THROUGH THE DELAWARE VALLEY.
Pending the dispute over the change of the route for the railroad
from Matamoras to Sawmill Rift, the Company was not idle in the
Delaware Valley. The herculean task of hewing a way for the rails
along the rocky edge of Pike County was in the hands of Ives,
Farrell & Co., a member of which firm was J. S. T. Stranahan.
In constructing the road on this difficult section, between what
is now Parker's Glen and Handsome Eddy, and other places, where
the rocks rose almost perpendicularly from the rivers, edge, it
was necessary to suspend the laborers from the brow of the lofty
ledges in baskets at the end of stout ropes, while they drilled
holes for blasting, and tamped in the powder and fuse. When a
fuse was lighted, the men would be drawn up by fellow-workmen
to the summit. Life frequently depended on the security of those
fastenings as the workmen dangled high in midair, and on the activity
of the men operating the windlass at the top.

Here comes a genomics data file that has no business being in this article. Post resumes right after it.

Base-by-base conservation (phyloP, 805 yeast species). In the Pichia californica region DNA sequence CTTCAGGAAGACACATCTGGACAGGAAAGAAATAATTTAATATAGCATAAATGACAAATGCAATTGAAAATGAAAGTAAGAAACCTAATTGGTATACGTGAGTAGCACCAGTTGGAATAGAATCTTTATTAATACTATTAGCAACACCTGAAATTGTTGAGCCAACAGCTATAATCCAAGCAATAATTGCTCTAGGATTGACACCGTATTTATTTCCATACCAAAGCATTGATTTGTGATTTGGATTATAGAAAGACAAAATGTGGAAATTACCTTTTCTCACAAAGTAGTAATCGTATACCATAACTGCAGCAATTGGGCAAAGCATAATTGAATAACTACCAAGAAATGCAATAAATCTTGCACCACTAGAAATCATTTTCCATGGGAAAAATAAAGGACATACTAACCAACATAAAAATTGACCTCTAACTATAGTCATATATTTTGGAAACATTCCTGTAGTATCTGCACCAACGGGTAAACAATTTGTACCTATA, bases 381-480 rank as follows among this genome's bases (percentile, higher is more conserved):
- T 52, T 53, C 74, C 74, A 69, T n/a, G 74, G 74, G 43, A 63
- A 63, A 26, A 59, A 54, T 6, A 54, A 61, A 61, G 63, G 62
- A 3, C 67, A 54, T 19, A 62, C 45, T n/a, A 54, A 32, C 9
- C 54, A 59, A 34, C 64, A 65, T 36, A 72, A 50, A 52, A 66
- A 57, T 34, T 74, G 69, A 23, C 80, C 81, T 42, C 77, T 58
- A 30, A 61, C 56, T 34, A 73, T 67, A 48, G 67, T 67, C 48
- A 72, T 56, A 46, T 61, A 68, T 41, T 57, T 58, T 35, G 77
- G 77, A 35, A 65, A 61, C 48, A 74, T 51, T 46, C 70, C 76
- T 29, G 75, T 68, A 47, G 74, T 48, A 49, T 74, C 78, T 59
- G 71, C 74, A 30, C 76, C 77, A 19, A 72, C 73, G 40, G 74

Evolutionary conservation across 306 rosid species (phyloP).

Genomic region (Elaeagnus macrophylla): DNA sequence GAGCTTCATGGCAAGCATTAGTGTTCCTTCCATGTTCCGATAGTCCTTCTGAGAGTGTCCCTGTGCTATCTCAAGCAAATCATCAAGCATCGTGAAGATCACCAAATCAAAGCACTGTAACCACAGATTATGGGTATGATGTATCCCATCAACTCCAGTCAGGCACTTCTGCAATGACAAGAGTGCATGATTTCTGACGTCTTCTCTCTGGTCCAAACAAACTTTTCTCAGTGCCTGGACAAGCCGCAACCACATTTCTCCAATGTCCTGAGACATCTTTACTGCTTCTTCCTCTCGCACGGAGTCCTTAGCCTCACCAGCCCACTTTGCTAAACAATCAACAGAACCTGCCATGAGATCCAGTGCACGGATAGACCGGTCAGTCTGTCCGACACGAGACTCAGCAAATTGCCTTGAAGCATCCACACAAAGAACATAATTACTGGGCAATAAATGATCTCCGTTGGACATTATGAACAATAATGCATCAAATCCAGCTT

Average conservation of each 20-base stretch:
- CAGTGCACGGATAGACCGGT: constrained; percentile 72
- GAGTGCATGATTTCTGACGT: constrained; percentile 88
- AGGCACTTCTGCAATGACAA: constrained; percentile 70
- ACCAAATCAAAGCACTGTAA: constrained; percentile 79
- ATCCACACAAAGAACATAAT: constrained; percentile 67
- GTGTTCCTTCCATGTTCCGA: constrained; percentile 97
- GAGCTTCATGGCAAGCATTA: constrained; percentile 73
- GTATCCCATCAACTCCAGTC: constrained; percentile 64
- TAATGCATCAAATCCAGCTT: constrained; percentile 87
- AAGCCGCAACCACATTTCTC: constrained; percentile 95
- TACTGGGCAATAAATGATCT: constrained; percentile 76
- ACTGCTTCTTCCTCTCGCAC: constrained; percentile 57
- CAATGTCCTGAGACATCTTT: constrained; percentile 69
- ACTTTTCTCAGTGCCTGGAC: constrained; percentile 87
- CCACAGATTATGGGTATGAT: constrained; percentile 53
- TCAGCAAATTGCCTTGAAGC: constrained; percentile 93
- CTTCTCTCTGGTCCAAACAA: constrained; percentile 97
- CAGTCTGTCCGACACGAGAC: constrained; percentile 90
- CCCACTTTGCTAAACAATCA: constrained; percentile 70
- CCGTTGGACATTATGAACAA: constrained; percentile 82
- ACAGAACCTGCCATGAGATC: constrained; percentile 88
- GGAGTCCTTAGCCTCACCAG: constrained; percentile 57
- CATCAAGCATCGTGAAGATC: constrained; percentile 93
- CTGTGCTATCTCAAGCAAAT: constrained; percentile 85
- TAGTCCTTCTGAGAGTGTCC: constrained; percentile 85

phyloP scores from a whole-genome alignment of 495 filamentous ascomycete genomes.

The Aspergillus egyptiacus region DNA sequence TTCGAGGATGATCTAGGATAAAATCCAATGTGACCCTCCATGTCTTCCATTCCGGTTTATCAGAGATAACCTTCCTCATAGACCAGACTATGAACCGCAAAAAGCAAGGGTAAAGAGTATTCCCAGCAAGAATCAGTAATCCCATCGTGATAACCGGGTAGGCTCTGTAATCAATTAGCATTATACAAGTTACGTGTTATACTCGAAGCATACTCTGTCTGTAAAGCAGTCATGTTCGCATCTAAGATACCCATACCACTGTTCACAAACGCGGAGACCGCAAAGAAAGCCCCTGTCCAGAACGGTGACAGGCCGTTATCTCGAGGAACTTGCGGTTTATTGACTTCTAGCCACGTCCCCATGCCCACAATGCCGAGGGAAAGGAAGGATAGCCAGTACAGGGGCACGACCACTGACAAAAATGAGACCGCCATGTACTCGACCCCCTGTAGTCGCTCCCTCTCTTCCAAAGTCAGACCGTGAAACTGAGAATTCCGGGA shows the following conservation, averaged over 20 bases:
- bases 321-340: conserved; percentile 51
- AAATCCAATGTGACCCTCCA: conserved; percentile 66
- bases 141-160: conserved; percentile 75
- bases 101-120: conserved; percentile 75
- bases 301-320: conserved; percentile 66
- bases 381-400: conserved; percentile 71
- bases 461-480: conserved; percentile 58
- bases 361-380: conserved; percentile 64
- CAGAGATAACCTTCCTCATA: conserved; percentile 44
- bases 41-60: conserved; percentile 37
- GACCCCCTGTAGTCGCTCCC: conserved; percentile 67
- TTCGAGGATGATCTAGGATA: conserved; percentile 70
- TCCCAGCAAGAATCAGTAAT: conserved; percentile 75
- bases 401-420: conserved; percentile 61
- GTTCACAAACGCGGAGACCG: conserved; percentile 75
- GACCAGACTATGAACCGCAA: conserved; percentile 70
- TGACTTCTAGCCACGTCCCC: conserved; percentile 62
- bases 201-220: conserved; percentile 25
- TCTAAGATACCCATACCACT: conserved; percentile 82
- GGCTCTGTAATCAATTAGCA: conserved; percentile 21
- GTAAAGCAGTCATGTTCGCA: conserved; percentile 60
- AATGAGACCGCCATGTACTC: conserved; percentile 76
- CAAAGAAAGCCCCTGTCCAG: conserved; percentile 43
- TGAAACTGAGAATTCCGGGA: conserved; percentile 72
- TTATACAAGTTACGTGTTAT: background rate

The blasts frequently hurled great masses of rock across the
Delaware River and into the Delaware and Hudson Canal, much to
the interruption of navigation during the open season, and to
the damage of the canal property. Not a few boatmen refused to
run on the canal during the season of 1847, and numerous suits
for damages were brought by the Canal Company against the Railroad
Company. Whenever "railroader" and "canaller"
met, anywhere between Lackawaxen and Port Jervis, rich Irish blood
was sure to flow. This antagonism between the employees of the
two companies has been put on record all these years as having
been the cause of the Callaghan-Kays tragedy at Lackawaxen, Pa.,
in 1848, but such is not the fact.
Erie Page | Stories Page
| Contents Page